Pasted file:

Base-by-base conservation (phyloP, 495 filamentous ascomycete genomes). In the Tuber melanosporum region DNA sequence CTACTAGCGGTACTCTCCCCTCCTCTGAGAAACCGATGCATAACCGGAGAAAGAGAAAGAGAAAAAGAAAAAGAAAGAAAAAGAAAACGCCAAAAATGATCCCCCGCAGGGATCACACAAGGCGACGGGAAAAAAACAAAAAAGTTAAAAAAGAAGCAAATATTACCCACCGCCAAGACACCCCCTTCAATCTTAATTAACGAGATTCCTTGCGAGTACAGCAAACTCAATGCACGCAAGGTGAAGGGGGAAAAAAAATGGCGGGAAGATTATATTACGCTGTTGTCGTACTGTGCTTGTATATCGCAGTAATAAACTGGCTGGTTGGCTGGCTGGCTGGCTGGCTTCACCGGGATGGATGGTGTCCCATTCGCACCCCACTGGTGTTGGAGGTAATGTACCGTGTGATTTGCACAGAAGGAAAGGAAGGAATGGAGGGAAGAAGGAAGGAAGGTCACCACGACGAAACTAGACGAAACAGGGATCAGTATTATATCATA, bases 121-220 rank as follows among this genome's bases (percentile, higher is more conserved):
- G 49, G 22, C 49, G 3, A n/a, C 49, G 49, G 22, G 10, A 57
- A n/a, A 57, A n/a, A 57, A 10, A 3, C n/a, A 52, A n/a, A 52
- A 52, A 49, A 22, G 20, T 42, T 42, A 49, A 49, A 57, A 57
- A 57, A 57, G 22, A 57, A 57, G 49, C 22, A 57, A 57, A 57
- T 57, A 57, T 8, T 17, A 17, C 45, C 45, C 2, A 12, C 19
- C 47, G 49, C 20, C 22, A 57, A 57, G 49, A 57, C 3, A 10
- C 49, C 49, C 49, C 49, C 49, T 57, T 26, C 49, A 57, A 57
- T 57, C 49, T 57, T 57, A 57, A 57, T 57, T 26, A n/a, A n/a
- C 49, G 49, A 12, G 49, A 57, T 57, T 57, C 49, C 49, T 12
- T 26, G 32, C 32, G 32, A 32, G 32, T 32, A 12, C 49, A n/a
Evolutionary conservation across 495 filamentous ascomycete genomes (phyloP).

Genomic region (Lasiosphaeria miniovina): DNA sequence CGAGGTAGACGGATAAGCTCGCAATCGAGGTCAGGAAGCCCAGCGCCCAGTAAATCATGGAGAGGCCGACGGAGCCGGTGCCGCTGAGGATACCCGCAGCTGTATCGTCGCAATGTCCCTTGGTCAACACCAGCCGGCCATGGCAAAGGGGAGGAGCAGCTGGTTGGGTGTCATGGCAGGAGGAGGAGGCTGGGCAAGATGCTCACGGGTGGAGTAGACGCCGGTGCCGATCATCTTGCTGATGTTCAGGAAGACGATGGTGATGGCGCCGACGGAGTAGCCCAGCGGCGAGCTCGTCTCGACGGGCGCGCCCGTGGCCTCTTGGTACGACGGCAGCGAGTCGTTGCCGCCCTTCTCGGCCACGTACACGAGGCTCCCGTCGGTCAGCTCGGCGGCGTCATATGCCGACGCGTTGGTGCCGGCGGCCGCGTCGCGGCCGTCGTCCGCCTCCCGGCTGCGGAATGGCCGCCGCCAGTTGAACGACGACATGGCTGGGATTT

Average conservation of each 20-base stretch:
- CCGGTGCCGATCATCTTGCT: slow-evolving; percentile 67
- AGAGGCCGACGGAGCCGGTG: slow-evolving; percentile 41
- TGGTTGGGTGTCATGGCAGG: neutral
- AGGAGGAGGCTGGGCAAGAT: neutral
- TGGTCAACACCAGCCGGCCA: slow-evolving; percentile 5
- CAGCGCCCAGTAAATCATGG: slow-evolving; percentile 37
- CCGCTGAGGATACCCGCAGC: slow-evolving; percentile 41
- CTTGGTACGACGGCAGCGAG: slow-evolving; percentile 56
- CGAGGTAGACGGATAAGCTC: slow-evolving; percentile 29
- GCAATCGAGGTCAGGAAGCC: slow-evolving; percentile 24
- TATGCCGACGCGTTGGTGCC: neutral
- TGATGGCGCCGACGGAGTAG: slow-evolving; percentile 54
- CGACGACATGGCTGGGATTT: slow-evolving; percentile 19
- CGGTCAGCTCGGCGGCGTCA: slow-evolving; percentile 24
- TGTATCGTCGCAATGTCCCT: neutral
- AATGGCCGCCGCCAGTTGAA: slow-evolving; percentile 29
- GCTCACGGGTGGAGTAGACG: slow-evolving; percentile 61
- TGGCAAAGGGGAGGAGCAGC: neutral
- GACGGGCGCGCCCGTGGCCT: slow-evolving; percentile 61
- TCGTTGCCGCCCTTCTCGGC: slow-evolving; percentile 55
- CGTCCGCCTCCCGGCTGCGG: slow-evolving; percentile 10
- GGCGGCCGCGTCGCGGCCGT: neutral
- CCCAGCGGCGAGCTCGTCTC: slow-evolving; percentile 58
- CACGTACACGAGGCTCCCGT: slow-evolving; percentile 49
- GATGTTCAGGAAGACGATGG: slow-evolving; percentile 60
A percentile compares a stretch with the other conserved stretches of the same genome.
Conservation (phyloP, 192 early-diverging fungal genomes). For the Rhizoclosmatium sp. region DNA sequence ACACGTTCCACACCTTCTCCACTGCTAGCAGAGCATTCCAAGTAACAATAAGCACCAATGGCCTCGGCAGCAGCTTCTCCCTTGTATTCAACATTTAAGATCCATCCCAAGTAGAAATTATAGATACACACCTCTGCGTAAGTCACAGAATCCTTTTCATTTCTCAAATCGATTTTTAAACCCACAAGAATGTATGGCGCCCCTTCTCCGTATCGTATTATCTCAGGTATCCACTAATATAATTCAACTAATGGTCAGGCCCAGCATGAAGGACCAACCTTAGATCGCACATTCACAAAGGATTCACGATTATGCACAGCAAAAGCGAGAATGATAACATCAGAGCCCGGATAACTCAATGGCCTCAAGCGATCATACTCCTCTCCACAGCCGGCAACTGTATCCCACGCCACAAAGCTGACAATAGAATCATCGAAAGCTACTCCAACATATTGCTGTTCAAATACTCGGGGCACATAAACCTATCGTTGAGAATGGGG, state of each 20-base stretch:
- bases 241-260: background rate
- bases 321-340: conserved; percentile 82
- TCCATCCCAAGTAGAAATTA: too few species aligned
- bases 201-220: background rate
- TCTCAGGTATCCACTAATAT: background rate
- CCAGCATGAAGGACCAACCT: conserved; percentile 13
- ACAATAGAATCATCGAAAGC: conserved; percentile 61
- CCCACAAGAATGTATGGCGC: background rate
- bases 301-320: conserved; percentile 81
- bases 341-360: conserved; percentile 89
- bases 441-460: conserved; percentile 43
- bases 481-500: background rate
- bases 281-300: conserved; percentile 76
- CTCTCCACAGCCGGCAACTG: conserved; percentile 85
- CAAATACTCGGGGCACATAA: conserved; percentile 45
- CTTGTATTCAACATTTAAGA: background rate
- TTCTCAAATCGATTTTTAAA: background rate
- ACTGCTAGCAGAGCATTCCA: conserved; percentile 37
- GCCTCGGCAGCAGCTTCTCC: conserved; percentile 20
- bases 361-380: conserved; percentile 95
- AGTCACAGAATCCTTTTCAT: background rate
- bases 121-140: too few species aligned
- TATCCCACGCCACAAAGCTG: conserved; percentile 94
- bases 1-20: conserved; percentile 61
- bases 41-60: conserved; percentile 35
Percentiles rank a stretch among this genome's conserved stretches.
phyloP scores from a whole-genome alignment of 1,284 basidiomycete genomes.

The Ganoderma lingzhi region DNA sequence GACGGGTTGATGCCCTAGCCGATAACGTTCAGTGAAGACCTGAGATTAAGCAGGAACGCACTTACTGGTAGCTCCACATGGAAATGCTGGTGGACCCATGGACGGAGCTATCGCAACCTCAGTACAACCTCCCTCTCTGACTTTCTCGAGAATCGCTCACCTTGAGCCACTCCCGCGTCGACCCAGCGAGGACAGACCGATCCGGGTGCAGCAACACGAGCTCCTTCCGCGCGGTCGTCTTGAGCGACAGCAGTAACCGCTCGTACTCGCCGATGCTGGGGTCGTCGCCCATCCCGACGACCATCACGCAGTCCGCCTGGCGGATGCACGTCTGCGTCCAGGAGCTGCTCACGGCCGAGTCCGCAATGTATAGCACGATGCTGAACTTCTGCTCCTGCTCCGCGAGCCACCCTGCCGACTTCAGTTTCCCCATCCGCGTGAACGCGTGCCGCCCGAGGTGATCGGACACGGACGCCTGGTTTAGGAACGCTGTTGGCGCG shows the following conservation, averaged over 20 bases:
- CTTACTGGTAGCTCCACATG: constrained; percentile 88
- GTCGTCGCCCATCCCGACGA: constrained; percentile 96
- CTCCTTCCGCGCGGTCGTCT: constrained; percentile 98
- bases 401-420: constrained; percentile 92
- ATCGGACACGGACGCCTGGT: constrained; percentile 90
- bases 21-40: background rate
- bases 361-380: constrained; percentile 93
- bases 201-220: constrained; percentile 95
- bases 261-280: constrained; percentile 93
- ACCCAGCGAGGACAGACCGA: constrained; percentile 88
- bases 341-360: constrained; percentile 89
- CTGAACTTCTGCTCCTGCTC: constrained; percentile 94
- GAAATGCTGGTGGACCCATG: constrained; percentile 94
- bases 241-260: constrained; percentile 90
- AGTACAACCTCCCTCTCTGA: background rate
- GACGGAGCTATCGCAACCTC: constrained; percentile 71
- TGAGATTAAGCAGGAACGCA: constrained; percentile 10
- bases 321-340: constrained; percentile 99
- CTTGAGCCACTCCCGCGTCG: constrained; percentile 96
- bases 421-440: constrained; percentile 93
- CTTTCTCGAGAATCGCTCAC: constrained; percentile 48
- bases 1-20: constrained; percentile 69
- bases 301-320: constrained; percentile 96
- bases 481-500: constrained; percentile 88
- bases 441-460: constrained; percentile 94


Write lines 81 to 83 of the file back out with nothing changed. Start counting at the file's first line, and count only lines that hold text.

- CTGAACTTCTGCTCCTGCTC: constrained; percentile 94
- GAAATGCTGGTGGACCCATG: constrained; percentile 94
- bases 241-260: constrained; percentile 90